Governor Arnold Schwarzenegger today notified the U.S. Environmental Protection Agency (EPA) that California will file a lawsuit against the federal government six months and one day after the required notice was originally sent on April 26, 2007. (see letter below)
Last Friday, U.S. EPA Administrator Stephen L. Johnson indicated to the U.S. House of Representatives Special Committee on Global Warming that he will wait until late next year to decide on whether to issue regulations controlling emissions from vehicles.
By announcing the EPA’s intention to not act on California ‘s waiver until late next year, the U.S. EPA is preventing California and other states from taking action to reduce greenhouse gases. Eleven other states have adopted the California standards as their own and six more are now in the process. The group of states makes up about one-third of all US auto sales.
Under the Federal Clean Air Act, California has the right to set it’s own vehicle emission standards, and other states have the right to adopt the California standards as their own, upon receipt of a waiver from U.S. EPA. The Federal agency is obligated to provide California a waiver unless certain conditions are not met. The eleven other states that have adopted California ‘s vehicle emissions standards include: Vermont , New York , New Jersey , Massachusetts , Connecticut , Maine , Rhode Island , Pennsylvania , Maryland , Washington and Oregon .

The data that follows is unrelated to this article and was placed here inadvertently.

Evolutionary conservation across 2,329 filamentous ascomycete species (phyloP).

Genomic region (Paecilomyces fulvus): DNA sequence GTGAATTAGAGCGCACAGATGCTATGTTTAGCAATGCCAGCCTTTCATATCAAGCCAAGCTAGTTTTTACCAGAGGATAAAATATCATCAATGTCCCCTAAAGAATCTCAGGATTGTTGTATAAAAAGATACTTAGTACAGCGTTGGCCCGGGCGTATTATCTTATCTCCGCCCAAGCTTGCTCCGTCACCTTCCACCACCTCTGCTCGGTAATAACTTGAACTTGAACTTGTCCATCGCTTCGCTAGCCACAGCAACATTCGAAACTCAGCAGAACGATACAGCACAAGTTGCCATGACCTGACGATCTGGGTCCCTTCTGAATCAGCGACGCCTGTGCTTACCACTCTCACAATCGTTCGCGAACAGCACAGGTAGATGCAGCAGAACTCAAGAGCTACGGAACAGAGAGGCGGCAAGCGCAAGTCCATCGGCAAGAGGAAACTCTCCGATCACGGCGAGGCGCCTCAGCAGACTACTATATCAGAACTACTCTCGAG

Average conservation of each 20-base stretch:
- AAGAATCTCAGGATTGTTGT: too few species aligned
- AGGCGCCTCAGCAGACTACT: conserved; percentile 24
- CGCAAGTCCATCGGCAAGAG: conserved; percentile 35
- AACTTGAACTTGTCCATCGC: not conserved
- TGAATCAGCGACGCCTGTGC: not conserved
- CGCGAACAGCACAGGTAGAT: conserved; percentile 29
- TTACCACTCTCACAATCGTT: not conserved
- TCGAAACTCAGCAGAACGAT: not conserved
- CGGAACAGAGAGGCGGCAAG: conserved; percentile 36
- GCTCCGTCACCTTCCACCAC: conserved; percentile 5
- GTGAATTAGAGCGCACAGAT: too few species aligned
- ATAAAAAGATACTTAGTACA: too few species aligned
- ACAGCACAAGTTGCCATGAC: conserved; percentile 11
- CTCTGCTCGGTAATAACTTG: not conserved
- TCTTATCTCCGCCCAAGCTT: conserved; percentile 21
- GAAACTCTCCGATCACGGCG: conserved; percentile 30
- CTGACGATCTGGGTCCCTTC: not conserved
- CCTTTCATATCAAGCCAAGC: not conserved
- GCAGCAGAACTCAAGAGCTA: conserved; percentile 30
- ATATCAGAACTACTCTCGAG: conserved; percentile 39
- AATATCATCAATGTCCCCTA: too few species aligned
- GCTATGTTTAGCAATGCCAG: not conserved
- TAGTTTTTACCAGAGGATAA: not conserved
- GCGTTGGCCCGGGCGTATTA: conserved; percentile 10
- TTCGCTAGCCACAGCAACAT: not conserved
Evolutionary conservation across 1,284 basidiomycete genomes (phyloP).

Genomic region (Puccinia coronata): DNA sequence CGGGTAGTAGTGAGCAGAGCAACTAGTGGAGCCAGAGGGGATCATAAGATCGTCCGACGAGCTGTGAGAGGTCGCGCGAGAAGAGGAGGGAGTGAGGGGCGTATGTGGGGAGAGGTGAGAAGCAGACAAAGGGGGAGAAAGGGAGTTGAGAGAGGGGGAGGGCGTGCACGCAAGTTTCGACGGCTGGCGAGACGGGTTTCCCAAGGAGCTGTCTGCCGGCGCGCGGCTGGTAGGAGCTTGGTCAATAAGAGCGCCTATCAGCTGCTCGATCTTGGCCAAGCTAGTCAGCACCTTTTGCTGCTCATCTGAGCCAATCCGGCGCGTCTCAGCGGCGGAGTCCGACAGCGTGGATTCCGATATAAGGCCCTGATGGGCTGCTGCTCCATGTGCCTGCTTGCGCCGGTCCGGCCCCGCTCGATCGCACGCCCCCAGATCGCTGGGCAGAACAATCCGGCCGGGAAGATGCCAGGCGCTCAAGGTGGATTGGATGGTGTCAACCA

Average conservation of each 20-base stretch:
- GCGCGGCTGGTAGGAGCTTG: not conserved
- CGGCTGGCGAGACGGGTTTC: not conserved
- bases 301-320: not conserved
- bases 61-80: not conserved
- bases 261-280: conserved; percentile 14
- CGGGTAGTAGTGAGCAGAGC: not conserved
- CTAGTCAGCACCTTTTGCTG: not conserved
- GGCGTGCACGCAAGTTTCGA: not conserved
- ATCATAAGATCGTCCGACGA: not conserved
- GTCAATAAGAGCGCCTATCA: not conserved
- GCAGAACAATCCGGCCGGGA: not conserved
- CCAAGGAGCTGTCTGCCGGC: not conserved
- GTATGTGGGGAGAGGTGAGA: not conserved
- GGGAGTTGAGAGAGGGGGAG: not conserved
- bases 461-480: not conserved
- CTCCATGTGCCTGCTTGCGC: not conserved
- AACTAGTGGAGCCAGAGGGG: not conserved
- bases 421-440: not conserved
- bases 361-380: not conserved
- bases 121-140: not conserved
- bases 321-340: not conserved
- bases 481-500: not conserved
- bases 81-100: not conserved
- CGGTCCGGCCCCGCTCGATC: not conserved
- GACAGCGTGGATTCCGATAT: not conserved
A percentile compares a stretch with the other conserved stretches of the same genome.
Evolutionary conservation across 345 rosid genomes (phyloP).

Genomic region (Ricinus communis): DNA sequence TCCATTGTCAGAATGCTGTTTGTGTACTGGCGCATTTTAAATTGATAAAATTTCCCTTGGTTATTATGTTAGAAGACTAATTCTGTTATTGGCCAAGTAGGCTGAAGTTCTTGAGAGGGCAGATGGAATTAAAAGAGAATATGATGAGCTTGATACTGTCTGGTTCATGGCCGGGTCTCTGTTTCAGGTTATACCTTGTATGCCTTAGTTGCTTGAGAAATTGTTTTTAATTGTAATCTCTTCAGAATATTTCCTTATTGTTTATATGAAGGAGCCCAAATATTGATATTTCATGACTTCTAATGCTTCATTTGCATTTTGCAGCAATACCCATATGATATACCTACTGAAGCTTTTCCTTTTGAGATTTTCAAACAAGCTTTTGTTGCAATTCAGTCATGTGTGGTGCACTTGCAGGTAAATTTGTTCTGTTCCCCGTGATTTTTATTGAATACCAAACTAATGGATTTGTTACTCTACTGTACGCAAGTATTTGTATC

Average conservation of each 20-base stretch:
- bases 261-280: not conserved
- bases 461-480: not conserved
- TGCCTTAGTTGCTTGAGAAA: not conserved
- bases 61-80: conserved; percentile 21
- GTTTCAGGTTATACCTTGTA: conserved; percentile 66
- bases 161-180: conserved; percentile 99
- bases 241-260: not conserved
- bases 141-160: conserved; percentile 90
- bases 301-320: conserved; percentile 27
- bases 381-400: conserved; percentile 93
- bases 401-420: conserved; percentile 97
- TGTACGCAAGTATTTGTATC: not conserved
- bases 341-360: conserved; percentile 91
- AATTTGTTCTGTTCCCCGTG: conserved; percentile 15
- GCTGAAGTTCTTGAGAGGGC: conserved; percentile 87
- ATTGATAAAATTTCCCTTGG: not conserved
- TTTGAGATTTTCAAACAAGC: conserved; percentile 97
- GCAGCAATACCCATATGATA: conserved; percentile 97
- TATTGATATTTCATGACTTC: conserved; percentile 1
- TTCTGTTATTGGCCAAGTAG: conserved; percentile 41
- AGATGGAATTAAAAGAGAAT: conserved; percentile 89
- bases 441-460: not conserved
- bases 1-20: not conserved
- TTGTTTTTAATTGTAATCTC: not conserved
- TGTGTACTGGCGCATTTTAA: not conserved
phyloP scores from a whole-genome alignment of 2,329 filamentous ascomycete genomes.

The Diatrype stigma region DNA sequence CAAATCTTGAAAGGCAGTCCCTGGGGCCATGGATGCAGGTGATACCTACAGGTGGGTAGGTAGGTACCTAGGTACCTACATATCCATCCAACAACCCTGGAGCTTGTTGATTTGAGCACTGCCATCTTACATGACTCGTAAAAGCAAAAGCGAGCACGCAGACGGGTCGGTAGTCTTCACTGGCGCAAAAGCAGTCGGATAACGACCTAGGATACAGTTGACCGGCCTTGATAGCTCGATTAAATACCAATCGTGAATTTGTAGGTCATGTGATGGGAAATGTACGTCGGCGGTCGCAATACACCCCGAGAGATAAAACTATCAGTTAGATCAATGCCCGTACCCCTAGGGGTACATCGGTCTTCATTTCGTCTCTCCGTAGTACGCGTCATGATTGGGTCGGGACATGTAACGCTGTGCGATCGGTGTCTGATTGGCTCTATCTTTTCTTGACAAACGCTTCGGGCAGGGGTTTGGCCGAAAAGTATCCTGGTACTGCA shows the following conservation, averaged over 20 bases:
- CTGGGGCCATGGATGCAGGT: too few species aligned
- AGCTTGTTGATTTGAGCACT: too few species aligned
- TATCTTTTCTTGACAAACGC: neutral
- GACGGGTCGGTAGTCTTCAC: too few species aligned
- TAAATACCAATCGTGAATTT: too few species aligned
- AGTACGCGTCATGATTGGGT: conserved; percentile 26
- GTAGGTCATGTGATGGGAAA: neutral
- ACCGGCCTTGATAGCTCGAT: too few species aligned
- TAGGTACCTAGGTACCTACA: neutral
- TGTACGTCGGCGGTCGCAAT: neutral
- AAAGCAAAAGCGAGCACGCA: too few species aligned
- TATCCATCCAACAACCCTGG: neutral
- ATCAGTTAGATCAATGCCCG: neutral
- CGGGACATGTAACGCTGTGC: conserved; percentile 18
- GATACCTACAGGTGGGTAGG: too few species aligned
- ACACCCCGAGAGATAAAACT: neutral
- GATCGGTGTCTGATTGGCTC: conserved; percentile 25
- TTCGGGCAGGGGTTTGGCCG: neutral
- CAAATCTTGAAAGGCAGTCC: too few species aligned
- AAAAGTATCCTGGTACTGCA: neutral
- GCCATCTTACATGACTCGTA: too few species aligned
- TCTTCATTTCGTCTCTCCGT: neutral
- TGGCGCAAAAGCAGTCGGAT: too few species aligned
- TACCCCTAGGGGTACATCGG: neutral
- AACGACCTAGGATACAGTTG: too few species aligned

On December 21, 2005, the California Air Resources Board (ARB) requested a waiver of federal preemption of California ‘s Greenhouse Gas Emissions Standards. The waiver would allow California to enact emissions standards to reduce carbon dioxide and other greenhouse gas emissions from automobiles. The waiver was requested after the ARB developed regulations based on a 2002 California law.
In April, the U.S. Supreme Court issued ruling saying the U.S. Environmental Protection Agency has the authority to regulate greenhouse gases.
In letters sent on April 10, 2006 and October 24, 2006 to President Bush, the Governor reiterated the urgency of approving California ‘s request to address global warming.
The Governor today sent the following letter to U.S. EPA Administrator Stephen L. Johnson:
June 13, 2007